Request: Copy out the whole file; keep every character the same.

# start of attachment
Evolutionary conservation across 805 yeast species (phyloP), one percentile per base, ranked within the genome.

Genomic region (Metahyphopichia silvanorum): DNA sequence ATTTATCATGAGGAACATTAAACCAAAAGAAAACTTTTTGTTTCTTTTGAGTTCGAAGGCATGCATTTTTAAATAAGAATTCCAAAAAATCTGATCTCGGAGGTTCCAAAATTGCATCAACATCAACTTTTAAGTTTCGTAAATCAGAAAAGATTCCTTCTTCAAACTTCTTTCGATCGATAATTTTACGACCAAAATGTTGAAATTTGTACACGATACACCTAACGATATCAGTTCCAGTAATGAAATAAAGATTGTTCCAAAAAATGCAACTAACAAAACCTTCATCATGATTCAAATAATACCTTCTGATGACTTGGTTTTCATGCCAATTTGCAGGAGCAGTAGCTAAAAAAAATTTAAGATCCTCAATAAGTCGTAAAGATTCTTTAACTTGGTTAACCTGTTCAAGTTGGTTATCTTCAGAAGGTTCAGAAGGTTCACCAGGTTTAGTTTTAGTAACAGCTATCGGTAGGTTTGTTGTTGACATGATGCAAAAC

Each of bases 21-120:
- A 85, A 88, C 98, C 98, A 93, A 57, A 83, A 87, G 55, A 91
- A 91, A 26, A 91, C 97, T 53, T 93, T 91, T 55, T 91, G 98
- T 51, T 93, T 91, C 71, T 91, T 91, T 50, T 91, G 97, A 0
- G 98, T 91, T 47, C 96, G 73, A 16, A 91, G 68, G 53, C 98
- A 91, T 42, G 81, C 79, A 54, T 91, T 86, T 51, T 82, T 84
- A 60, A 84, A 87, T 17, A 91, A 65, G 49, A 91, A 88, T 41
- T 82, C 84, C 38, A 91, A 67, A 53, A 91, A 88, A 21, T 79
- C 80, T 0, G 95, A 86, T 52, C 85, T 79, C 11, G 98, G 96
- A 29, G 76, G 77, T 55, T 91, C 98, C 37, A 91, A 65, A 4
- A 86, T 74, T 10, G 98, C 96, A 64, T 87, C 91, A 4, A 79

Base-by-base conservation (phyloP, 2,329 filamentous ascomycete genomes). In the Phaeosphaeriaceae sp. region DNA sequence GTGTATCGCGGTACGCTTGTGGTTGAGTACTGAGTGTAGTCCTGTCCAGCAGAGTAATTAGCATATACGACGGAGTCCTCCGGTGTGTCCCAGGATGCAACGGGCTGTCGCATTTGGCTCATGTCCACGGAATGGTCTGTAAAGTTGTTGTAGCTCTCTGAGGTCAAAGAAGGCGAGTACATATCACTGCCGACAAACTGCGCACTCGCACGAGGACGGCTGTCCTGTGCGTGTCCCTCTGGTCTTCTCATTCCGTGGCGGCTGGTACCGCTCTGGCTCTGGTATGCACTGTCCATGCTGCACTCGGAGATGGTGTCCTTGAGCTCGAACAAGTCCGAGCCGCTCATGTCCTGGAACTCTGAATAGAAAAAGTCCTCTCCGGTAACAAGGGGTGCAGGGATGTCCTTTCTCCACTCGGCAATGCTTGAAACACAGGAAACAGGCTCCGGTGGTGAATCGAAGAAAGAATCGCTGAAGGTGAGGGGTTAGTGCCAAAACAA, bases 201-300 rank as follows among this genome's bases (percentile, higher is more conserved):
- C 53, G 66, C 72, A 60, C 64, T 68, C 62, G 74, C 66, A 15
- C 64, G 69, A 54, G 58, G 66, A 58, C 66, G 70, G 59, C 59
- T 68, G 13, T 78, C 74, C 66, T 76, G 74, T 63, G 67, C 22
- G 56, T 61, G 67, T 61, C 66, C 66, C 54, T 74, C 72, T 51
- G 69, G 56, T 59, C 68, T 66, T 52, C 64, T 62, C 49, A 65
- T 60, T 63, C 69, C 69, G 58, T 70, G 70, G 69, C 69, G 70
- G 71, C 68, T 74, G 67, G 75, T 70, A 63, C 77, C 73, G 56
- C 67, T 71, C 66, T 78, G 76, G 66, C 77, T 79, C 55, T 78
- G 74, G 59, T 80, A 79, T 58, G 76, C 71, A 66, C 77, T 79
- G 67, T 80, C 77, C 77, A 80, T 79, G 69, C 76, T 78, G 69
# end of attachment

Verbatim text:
Evolutionary conservation across 805 yeast species (phyloP), one percentile per base, ranked within the genome.

Genomic region (Metahyphopichia silvanorum): DNA sequence ATTTATCATGAGGAACATTAAACCAAAAGAAAACTTTTTGTTTCTTTTGAGTTCGAAGGCATGCATTTTTAAATAAGAATTCCAAAAAATCTGATCTCGGAGGTTCCAAAATTGCATCAACATCAACTTTTAAGTTTCGTAAATCAGAAAAGATTCCTTCTTCAAACTTCTTTCGATCGATAATTTTACGACCAAAATGTTGAAATTTGTACACGATACACCTAACGATATCAGTTCCAGTAATGAAATAAAGATTGTTCCAAAAAATGCAACTAACAAAACCTTCATCATGATTCAAATAATACCTTCTGATGACTTGGTTTTCATGCCAATTTGCAGGAGCAGTAGCTAAAAAAAATTTAAGATCCTCAATAAGTCGTAAAGATTCTTTAACTTGGTTAACCTGTTCAAGTTGGTTATCTTCAGAAGGTTCAGAAGGTTCACCAGGTTTAGTTTTAGTAACAGCTATCGGTAGGTTTGTTGTTGACATGATGCAAAAC

Each of bases 21-120:
- A 85, A 88, C 98, C 98, A 93, A 57, A 83, A 87, G 55, A 91
- A 91, A 26, A 91, C 97, T 53, T 93, T 91, T 55, T 91, G 98
- T 51, T 93, T 91, C 71, T 91, T 91, T 50, T 91, G 97, A 0
- G 98, T 91, T 47, C 96, G 73, A 16, A 91, G 68, G 53, C 98
- A 91, T 42, G 81, C 79, A 54, T 91, T 86, T 51, T 82, T 84
- A 60, A 84, A 87, T 17, A 91, A 65, G 49, A 91, A 88, T 41
- T 82, C 84, C 38, A 91, A 67, A 53, A 91, A 88, A 21, T 79
- C 80, T 0, G 95, A 86, T 52, C 85, T 79, C 11, G 98, G 96
- A 29, G 76, G 77, T 55, T 91, C 98, C 37, A 91, A 65, A 4
- A 86, T 74, T 10, G 98, C 96, A 64, T 87, C 91, A 4, A 79

Base-by-base conservation (phyloP, 2,329 filamentous ascomycete genomes). In the Phaeosphaeriaceae sp. region DNA sequence GTGTATCGCGGTACGCTTGTGGTTGAGTACTGAGTGTAGTCCTGTCCAGCAGAGTAATTAGCATATACGACGGAGTCCTCCGGTGTGTCCCAGGATGCAACGGGCTGTCGCATTTGGCTCATGTCCACGGAATGGTCTGTAAAGTTGTTGTAGCTCTCTGAGGTCAAAGAAGGCGAGTACATATCACTGCCGACAAACTGCGCACTCGCACGAGGACGGCTGTCCTGTGCGTGTCCCTCTGGTCTTCTCATTCCGTGGCGGCTGGTACCGCTCTGGCTCTGGTATGCACTGTCCATGCTGCACTCGGAGATGGTGTCCTTGAGCTCGAACAAGTCCGAGCCGCTCATGTCCTGGAACTCTGAATAGAAAAAGTCCTCTCCGGTAACAAGGGGTGCAGGGATGTCCTTTCTCCACTCGGCAATGCTTGAAACACAGGAAACAGGCTCCGGTGGTGAATCGAAGAAAGAATCGCTGAAGGTGAGGGGTTAGTGCCAAAACAA, bases 201-300 rank as follows among this genome's bases (percentile, higher is more conserved):
- C 53, G 66, C 72, A 60, C 64, T 68, C 62, G 74, C 66, A 15
- C 64, G 69, A 54, G 58, G 66, A 58, C 66, G 70, G 59, C 59
- T 68, G 13, T 78, C 74, C 66, T 76, G 74, T 63, G 67, C 22
- G 56, T 61, G 67, T 61, C 66, C 66, C 54, T 74, C 72, T 51
- G 69, G 56, T 59, C 68, T 66, T 52, C 64, T 62, C 49, A 65
- T 60, T 63, C 69, C 69, G 58, T 70, G 70, G 69, C 69, G 70
- G 71, C 68, T 74, G 67, G 75, T 70, A 63, C 77, C 73, G 56
- C 67, T 71, C 66, T 78, G 76, G 66, C 77, T 79, C 55, T 78
- G 74, G 59, T 80, A 79, T 58, G 76, C 71, A 66, C 77, T 79
- G 67, T 80, C 77, C 77, A 80, T 79, G 69, C 76, T 78, G 69